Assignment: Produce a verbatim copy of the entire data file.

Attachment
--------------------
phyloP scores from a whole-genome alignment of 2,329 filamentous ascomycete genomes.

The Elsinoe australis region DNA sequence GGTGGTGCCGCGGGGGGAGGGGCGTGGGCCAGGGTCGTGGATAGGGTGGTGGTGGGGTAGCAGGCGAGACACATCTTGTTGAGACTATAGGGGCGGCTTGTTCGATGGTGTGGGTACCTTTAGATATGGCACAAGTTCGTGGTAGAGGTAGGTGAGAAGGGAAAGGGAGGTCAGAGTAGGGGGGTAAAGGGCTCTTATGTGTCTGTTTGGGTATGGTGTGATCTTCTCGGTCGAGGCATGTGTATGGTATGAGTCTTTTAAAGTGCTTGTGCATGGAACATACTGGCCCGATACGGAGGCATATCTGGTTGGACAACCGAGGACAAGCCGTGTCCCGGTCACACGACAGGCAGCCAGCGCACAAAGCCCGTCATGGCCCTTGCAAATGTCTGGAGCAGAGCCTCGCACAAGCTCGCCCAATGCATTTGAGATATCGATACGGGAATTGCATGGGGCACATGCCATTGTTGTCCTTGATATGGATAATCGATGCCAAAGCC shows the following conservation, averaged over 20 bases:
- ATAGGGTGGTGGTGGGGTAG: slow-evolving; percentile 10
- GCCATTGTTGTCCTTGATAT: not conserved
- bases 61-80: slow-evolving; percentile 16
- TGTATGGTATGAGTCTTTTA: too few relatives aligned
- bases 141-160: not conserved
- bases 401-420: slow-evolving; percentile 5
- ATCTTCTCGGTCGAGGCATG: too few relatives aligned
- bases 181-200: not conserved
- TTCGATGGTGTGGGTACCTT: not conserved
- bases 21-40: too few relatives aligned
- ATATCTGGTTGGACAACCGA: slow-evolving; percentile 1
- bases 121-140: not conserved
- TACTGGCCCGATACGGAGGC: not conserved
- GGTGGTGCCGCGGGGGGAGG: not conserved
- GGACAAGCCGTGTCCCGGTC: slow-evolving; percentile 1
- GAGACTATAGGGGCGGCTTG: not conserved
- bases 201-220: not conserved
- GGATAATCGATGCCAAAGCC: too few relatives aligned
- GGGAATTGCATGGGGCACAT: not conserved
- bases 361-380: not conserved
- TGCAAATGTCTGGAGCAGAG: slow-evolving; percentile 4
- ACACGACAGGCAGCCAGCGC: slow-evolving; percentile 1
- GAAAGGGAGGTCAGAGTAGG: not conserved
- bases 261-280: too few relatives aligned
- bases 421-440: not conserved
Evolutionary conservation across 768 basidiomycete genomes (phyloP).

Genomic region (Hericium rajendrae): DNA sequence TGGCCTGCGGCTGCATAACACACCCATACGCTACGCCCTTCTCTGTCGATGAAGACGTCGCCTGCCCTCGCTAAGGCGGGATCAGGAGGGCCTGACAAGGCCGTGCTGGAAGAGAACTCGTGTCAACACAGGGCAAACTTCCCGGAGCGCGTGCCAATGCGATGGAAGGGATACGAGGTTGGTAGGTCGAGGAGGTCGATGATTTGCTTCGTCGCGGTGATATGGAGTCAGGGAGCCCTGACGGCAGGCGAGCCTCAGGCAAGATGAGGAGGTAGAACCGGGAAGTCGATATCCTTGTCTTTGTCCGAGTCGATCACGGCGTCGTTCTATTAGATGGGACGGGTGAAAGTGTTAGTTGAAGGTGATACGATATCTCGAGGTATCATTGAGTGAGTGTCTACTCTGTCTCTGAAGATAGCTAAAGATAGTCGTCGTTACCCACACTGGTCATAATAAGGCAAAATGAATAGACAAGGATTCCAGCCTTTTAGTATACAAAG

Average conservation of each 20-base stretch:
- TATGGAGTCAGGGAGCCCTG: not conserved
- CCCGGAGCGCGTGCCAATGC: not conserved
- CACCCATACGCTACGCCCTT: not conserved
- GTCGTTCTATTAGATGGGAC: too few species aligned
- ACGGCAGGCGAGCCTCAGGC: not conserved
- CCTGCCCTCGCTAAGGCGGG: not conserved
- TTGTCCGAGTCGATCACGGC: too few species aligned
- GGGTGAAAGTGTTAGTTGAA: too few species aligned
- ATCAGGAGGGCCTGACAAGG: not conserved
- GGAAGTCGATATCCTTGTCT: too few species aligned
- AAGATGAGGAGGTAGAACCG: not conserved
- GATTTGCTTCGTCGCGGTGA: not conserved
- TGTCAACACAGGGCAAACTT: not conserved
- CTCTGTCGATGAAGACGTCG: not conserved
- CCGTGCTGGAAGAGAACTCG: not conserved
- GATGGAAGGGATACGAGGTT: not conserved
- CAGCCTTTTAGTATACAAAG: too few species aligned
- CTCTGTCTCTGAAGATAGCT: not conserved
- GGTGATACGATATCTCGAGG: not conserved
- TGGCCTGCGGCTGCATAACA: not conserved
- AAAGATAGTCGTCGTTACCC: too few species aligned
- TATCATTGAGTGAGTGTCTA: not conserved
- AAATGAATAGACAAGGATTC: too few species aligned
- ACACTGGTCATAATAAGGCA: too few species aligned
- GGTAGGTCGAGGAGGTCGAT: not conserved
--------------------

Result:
phyloP scores from a whole-genome alignment of 2,329 filamentous ascomycete genomes.

The Elsinoe australis region DNA sequence GGTGGTGCCGCGGGGGGAGGGGCGTGGGCCAGGGTCGTGGATAGGGTGGTGGTGGGGTAGCAGGCGAGACACATCTTGTTGAGACTATAGGGGCGGCTTGTTCGATGGTGTGGGTACCTTTAGATATGGCACAAGTTCGTGGTAGAGGTAGGTGAGAAGGGAAAGGGAGGTCAGAGTAGGGGGGTAAAGGGCTCTTATGTGTCTGTTTGGGTATGGTGTGATCTTCTCGGTCGAGGCATGTGTATGGTATGAGTCTTTTAAAGTGCTTGTGCATGGAACATACTGGCCCGATACGGAGGCATATCTGGTTGGACAACCGAGGACAAGCCGTGTCCCGGTCACACGACAGGCAGCCAGCGCACAAAGCCCGTCATGGCCCTTGCAAATGTCTGGAGCAGAGCCTCGCACAAGCTCGCCCAATGCATTTGAGATATCGATACGGGAATTGCATGGGGCACATGCCATTGTTGTCCTTGATATGGATAATCGATGCCAAAGCC shows the following conservation, averaged over 20 bases:
- ATAGGGTGGTGGTGGGGTAG: slow-evolving; percentile 10
- GCCATTGTTGTCCTTGATAT: not conserved
- bases 61-80: slow-evolving; percentile 16
- TGTATGGTATGAGTCTTTTA: too few relatives aligned
- bases 141-160: not conserved
- bases 401-420: slow-evolving; percentile 5
- ATCTTCTCGGTCGAGGCATG: too few relatives aligned
- bases 181-200: not conserved
- TTCGATGGTGTGGGTACCTT: not conserved
- bases 21-40: too few relatives aligned
- ATATCTGGTTGGACAACCGA: slow-evolving; percentile 1
- bases 121-140: not conserved
- TACTGGCCCGATACGGAGGC: not conserved
- GGTGGTGCCGCGGGGGGAGG: not conserved
- GGACAAGCCGTGTCCCGGTC: slow-evolving; percentile 1
- GAGACTATAGGGGCGGCTTG: not conserved
- bases 201-220: not conserved
- GGATAATCGATGCCAAAGCC: too few relatives aligned
- GGGAATTGCATGGGGCACAT: not conserved
- bases 361-380: not conserved
- TGCAAATGTCTGGAGCAGAG: slow-evolving; percentile 4
- ACACGACAGGCAGCCAGCGC: slow-evolving; percentile 1
- GAAAGGGAGGTCAGAGTAGG: not conserved
- bases 261-280: too few relatives aligned
- bases 421-440: not conserved
Evolutionary conservation across 768 basidiomycete genomes (phyloP).

Genomic region (Hericium rajendrae): DNA sequence TGGCCTGCGGCTGCATAACACACCCATACGCTACGCCCTTCTCTGTCGATGAAGACGTCGCCTGCCCTCGCTAAGGCGGGATCAGGAGGGCCTGACAAGGCCGTGCTGGAAGAGAACTCGTGTCAACACAGGGCAAACTTCCCGGAGCGCGTGCCAATGCGATGGAAGGGATACGAGGTTGGTAGGTCGAGGAGGTCGATGATTTGCTTCGTCGCGGTGATATGGAGTCAGGGAGCCCTGACGGCAGGCGAGCCTCAGGCAAGATGAGGAGGTAGAACCGGGAAGTCGATATCCTTGTCTTTGTCCGAGTCGATCACGGCGTCGTTCTATTAGATGGGACGGGTGAAAGTGTTAGTTGAAGGTGATACGATATCTCGAGGTATCATTGAGTGAGTGTCTACTCTGTCTCTGAAGATAGCTAAAGATAGTCGTCGTTACCCACACTGGTCATAATAAGGCAAAATGAATAGACAAGGATTCCAGCCTTTTAGTATACAAAG

Average conservation of each 20-base stretch:
- TATGGAGTCAGGGAGCCCTG: not conserved
- CCCGGAGCGCGTGCCAATGC: not conserved
- CACCCATACGCTACGCCCTT: not conserved
- GTCGTTCTATTAGATGGGAC: too few species aligned
- ACGGCAGGCGAGCCTCAGGC: not conserved
- CCTGCCCTCGCTAAGGCGGG: not conserved
- TTGTCCGAGTCGATCACGGC: too few species aligned
- GGGTGAAAGTGTTAGTTGAA: too few species aligned
- ATCAGGAGGGCCTGACAAGG: not conserved
- GGAAGTCGATATCCTTGTCT: too few species aligned
- AAGATGAGGAGGTAGAACCG: not conserved
- GATTTGCTTCGTCGCGGTGA: not conserved
- TGTCAACACAGGGCAAACTT: not conserved
- CTCTGTCGATGAAGACGTCG: not conserved
- CCGTGCTGGAAGAGAACTCG: not conserved
- GATGGAAGGGATACGAGGTT: not conserved
- CAGCCTTTTAGTATACAAAG: too few species aligned
- CTCTGTCTCTGAAGATAGCT: not conserved
- GGTGATACGATATCTCGAGG: not conserved
- TGGCCTGCGGCTGCATAACA: not conserved
- AAAGATAGTCGTCGTTACCC: too few species aligned
- TATCATTGAGTGAGTGTCTA: not conserved
- AAATGAATAGACAAGGATTC: too few species aligned
- ACACTGGTCATAATAAGGCA: too few species aligned
- GGTAGGTCGAGGAGGTCGAT: not conserved